When I tell someone that my preferred pronouns are they/them/their, I never know what to expect. Sometimes people say okay and move on, but other times, they’ll start to ask a whole bunch of questions.
As part of our partnership with the New York Times Race/Related, Youth Radio correspondents from around the country described their lasting memories of a first encounter with racism.
Each new piece is a way for me to connect to an identity that was stripped from me.
I don’t care if my non-binary identity isn’t normal enough for people to easily understand.
Growing up I was confused about of who I was. I lived in a racist neighborhood around 35th Ave in…
As I discover who I am, I want to know more about where I came from. I have a unique story. This is because I am adopted. I am interested in why my parents chose to adopt. I wonder whether other adopted children have the same experience as I do.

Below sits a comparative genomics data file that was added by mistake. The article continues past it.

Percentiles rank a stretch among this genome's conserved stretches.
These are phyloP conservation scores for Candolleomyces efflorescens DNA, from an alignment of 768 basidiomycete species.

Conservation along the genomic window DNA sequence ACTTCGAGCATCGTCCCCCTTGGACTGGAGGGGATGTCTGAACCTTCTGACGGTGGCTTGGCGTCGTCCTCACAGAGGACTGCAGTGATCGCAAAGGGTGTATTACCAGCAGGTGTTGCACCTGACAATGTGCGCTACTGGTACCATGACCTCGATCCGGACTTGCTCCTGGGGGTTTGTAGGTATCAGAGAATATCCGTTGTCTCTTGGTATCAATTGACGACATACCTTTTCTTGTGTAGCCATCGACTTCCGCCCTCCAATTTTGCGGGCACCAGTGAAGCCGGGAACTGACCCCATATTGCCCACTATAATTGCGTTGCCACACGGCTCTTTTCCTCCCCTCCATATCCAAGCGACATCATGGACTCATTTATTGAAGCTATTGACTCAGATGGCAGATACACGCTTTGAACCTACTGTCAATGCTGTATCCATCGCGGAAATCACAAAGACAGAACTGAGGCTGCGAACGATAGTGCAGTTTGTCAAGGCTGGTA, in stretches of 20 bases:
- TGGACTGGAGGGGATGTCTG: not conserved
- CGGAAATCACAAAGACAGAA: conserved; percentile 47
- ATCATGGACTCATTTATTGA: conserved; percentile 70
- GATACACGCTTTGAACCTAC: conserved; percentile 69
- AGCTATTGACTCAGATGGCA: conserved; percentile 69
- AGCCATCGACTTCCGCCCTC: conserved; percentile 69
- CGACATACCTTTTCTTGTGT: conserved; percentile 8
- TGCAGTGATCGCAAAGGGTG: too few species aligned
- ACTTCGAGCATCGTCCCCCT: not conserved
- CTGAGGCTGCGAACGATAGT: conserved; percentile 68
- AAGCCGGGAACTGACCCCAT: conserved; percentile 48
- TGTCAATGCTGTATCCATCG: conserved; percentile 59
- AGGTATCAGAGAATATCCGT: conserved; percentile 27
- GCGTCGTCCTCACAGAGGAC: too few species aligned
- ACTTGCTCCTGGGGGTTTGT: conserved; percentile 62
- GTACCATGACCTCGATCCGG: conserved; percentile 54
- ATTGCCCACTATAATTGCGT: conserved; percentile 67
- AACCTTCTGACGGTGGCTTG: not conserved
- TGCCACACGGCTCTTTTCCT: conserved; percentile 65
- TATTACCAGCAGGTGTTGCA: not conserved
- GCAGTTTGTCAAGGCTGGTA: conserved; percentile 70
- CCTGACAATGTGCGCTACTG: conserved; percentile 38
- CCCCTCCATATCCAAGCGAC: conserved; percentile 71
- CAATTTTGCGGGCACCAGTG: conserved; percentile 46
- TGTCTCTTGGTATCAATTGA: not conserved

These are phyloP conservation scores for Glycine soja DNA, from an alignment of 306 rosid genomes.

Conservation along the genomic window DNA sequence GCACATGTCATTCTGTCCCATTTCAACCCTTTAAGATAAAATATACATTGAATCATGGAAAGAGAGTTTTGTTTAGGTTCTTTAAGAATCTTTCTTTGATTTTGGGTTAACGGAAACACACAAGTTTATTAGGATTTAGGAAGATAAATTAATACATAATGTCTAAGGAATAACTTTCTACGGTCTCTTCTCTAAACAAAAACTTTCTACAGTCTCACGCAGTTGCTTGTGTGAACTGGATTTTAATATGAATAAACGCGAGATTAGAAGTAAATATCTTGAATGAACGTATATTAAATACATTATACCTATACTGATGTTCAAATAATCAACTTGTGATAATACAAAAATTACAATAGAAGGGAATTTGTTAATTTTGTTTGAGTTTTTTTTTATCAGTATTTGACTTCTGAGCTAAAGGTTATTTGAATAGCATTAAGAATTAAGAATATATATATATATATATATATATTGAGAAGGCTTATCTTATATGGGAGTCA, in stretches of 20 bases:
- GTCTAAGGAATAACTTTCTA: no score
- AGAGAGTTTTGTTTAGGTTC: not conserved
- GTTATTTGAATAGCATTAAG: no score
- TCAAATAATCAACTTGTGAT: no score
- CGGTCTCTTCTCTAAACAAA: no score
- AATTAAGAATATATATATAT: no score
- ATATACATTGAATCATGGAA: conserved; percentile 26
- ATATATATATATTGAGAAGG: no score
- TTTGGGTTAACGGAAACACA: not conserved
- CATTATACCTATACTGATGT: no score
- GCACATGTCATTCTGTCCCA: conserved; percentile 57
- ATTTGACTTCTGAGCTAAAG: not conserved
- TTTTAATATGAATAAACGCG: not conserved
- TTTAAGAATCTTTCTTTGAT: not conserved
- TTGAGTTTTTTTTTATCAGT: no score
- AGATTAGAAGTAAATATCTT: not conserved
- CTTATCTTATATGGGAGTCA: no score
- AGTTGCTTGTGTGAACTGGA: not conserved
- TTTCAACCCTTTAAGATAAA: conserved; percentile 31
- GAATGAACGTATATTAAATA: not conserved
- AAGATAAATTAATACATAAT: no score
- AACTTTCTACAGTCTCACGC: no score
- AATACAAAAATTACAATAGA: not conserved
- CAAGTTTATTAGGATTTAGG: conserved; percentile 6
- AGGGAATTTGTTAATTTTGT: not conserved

I am from a bigger family who doesn’t care about each other.From the feeling of lonely but also of hope.
I feel alienated because I cannot speak Mandarin. It’s frustrating when I can’t communicate with my family in China. I often feel out of place when I can’t take part in the conversations.
Many young people experience post-college depression. For most, the period marks the first time outside of a school setting, causing an identity crisis of sorts. No longer students, work becomes the next foundation upon which to build a life.